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Snipers Harass US, Afghan Troops Moving In Marjah

This article is more than 10 years old.

Sniper teams attacked U.S. Marines and Afghan troops across the Taliban haven of Marjah, as several gun battles erupted Monday on the third day of a major offensive to seize the extremists' southern heartland.

Multiple firefights broke out in different neighborhoods as American and Afghan forces worked to clear out pockets of insurgents and push slowly beyond parts of the town they have claimed. With gunfire coming from several directions all day long, troops managed to advance only 500 yards (meters) deeper as they fought off small squads of Taliban snipers.

"There's still a good bit of the land still to be cleared," said Capt. Abraham Sipe, a Marine spokesman. "We're moving at a very deliberative pace."

The massive offensive in the Marjah area - the largest Taliban stronghold and a key opium trafficking hub - involves about 15,000 U.S., Afghan and British troops and is the biggest joint operation since the 2001 U.S.-led invasion of Afghanistan.

On Monday, Afghan military officials gave a more optimistic view of the progress being made, with Brig. Gen. Sher Mohammad Zazai saying Afghan and NATO forces have largely contained the insurgents and succeeded in gaining trust from residents, who have pointed out mine locations.

"Today there is no major movement of the enemy. South of Marjah they are very weak. There has been low resistance. Soon we will have Marjah cleared of enemies," Zazai said at a briefing in Lashkar Gah, the provincial capital of Helmand province. He added that only three Afghan troops had been injured.

Interior Minister Hanif Atmar said he expected some insurgent fighters had already fled the area in advance of the offensive, possibly heading to the Pakistan border.

The enemy "had ample time to flee. Our intention was known to both our public and the enemy," he said.

However, the mission faced a setback on Sunday when two U.S. rockets slammed into a home outside Marjah, killing 12 civilians. NATO said Monday that the rockets missed their target by about 600 meters, or about a third of a mile. NATO had earlier said the rockets missed their target by just 300 meters.

Six children were among the dead from the rocket strike, a NATO military official confirmed Monday, speaking on condition of anonymity because the information had not been formally released.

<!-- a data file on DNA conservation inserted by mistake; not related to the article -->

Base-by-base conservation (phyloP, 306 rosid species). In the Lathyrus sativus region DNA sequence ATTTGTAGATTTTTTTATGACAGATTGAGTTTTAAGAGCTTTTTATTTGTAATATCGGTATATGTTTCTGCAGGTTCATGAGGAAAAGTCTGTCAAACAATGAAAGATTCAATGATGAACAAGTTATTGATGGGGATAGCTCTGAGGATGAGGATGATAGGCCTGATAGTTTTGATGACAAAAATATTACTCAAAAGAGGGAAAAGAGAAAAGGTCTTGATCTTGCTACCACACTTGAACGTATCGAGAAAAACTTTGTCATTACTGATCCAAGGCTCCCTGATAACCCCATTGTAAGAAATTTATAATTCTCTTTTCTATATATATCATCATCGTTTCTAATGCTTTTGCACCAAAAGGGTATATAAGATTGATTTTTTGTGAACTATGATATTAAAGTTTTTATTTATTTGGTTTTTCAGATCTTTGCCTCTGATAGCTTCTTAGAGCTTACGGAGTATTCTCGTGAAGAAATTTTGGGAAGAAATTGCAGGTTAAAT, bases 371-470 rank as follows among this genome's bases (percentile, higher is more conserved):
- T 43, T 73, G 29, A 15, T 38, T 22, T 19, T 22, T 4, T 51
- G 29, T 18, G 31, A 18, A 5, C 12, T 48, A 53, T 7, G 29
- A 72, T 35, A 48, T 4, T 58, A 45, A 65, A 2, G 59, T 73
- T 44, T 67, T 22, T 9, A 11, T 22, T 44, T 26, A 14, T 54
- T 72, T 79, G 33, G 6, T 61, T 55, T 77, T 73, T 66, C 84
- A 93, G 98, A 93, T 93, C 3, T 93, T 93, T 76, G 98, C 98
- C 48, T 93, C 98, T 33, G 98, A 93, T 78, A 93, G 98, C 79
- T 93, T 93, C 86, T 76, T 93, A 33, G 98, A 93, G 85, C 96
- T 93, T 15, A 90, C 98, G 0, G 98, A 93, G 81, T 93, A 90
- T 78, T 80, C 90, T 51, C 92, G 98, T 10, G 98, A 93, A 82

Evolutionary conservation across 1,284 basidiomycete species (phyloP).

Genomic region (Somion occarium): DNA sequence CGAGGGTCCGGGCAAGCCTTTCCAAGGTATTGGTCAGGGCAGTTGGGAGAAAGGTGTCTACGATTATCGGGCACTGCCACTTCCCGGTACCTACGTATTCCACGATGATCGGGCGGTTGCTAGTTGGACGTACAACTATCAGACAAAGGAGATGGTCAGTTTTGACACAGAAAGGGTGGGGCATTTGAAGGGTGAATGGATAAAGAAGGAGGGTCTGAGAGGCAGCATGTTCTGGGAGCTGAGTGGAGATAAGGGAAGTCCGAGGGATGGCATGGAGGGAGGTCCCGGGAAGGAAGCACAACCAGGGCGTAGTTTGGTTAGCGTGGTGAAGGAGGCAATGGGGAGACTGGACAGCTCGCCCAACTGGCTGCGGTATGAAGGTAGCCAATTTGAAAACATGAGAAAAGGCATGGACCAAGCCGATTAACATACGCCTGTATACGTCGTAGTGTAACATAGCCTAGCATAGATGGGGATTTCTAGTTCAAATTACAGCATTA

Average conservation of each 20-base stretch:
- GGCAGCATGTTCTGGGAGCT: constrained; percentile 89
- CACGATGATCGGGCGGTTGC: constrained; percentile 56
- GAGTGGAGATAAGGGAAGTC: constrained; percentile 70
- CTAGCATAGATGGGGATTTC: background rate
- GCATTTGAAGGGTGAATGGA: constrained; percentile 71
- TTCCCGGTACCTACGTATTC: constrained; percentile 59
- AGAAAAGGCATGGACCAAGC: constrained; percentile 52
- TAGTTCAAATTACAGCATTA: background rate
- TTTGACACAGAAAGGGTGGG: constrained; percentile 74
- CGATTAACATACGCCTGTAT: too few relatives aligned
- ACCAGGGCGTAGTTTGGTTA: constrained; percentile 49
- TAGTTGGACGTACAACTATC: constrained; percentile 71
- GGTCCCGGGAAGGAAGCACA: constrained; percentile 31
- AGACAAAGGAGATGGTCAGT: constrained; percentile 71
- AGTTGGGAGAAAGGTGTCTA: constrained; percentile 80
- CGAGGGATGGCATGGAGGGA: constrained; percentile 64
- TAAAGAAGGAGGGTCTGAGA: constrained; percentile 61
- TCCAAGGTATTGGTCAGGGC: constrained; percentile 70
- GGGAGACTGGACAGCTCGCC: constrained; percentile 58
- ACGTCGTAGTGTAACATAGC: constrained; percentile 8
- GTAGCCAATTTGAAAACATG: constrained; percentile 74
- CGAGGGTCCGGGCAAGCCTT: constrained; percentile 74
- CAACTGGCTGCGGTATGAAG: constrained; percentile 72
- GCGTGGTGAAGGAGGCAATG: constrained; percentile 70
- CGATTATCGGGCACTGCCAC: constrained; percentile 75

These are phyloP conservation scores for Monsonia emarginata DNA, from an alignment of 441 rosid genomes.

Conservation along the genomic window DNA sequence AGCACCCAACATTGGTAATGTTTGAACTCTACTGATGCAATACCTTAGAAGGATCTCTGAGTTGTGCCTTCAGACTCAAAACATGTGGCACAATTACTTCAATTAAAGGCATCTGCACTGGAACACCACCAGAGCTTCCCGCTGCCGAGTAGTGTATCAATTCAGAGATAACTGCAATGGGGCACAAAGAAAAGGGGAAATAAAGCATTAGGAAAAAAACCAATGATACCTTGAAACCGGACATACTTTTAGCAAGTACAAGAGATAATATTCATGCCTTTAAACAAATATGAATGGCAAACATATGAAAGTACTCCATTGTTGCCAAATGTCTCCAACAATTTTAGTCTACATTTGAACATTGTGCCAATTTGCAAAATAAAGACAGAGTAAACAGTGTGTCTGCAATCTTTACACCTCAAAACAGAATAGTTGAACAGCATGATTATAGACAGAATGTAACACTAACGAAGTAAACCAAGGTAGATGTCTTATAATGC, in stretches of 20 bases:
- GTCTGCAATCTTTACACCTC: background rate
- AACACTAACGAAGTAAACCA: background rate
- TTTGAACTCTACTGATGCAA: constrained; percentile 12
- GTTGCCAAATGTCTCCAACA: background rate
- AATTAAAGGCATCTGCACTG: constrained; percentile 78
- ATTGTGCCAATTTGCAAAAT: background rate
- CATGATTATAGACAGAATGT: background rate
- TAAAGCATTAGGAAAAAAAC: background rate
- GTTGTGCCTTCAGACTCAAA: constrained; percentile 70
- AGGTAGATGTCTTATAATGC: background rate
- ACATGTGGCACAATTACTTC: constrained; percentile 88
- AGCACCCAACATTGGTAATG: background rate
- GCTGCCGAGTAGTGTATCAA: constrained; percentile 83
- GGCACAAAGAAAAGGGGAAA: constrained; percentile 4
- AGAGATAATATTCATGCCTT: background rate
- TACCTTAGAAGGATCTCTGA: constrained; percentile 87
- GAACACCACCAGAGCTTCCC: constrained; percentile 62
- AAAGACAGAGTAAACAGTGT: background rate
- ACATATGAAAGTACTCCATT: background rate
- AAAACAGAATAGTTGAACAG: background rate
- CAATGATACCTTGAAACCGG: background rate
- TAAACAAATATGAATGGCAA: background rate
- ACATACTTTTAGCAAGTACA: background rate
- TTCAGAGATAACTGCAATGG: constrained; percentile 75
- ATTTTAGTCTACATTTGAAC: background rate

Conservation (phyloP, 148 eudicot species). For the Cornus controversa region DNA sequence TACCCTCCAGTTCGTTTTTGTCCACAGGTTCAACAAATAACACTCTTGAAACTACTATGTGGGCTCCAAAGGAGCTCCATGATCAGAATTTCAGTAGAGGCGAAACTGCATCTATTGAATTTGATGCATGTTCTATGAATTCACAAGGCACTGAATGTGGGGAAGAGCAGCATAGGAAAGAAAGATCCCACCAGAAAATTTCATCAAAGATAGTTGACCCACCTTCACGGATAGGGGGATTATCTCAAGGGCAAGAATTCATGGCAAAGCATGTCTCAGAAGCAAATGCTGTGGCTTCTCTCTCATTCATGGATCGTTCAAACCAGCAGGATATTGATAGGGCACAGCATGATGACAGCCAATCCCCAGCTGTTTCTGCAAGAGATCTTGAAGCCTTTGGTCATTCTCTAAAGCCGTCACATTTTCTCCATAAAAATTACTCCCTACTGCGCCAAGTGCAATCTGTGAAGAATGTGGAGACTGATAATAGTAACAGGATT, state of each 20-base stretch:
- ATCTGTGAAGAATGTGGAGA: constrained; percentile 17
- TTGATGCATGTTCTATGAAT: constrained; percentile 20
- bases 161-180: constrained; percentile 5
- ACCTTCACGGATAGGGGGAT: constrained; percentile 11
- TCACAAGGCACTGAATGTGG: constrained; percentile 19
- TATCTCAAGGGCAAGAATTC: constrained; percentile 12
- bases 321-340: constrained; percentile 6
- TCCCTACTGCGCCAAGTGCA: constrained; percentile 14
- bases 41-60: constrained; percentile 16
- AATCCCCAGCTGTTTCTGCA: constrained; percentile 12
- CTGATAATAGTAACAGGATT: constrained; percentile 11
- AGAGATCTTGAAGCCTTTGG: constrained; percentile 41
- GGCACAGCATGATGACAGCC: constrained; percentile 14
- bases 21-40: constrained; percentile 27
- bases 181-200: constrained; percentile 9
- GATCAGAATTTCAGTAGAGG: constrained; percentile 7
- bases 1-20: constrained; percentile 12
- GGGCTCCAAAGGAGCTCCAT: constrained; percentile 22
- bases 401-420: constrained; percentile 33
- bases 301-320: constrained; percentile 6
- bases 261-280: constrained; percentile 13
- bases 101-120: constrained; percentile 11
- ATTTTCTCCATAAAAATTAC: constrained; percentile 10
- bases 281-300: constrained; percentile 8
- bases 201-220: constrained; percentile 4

British Chief of the Defense Staff Air Chief Marshal Sir Jock Stirrup called the off-target strike a "very serious setback" in efforts to win the support of local communities.

"This operation ... is not about battling the Taliban. It is about protecting the local population and you don't protect them when you kill them," he said in an interview with the BBC.

Afghan President Hamid Karzai, who had pleaded with NATO and Afghan forces to be cautious about civilian casualties ahead of the offensive, has called for a thorough investigation into the airstrike.

Differing accounts have emerged about the details. On Monday, Afghan Interior Minister Atmar said at the briefing in Lashkar Gah that nine civilians and two or three insurgents were among those killed, suggesting that insurgents were firing at troops from a civilian home.

"The reality is this ... the enemy did capture some civilians in their house and they were firing at our forces from this house. Unfortunately our forces didn't know that civilians were living in that house," he said.

The top NATO commander in Afghanistan, Gen. Stanley McChrystal, apologized for "this tragic loss of life" and suspended use of the sophisticated rocket system pending a thorough review.

The rockets were fired by the High Mobility Artillery Rocket System, or HIMARS, at insurgents who had attacked U.S. and Afghan forces, wounding one American and one Afghan, NATO said. However, the projectiles veered off target and blasted the home in northern Nad Ali district, which includes Marjah, NATO added.

Karzai spokesman Waheed Omar said the president "is very upset about what happened" and has been "very seriously conveying his message" of restraint "again and again."

Inside Marjah, sporadic firefights increased by midday. One armored column came under fire from at least three separate sniper teams, slowing its progress. One of the teams came within 155 feet (50 meters) and started firing.

"It's a pretty busy day but we expected that because we are penetrating," said Lt. Col. Brian Christmas, commander of 3rd Battalion, 6th Marines, referring to a half-dozen major gun battles throughout town.

Marines said their ability to fight back has been tightly constrained by strict new rules of engagement that make their job more difficult and dangerous. Under the rules, troops cannot fire at people unless they commit a hostile act or show hostile intent.

"I understand the reason behind it, but it's so hard to fight a war like this," said Lance Corp. Travis Anderson, 20, from Altoona, Iowa. "They're using our rules of engagement against us," he said, stating that his platoon had repeatedly seen men dropping their guns into ditches before walking away to melt among civilians.

Allied officials have reported two coalition deaths so far - one American and one Briton killed Saturday. Afghan officials said at least 27 insurgents have been killed in the offensive.

Separately in southern Afghanistan, NATO said two service members died Sunday - one from small-arms fire and the other from a roadside bomb explosion. Both were British, according to the British government.

This program aired on February 15, 2010. The audio for this program is not available.

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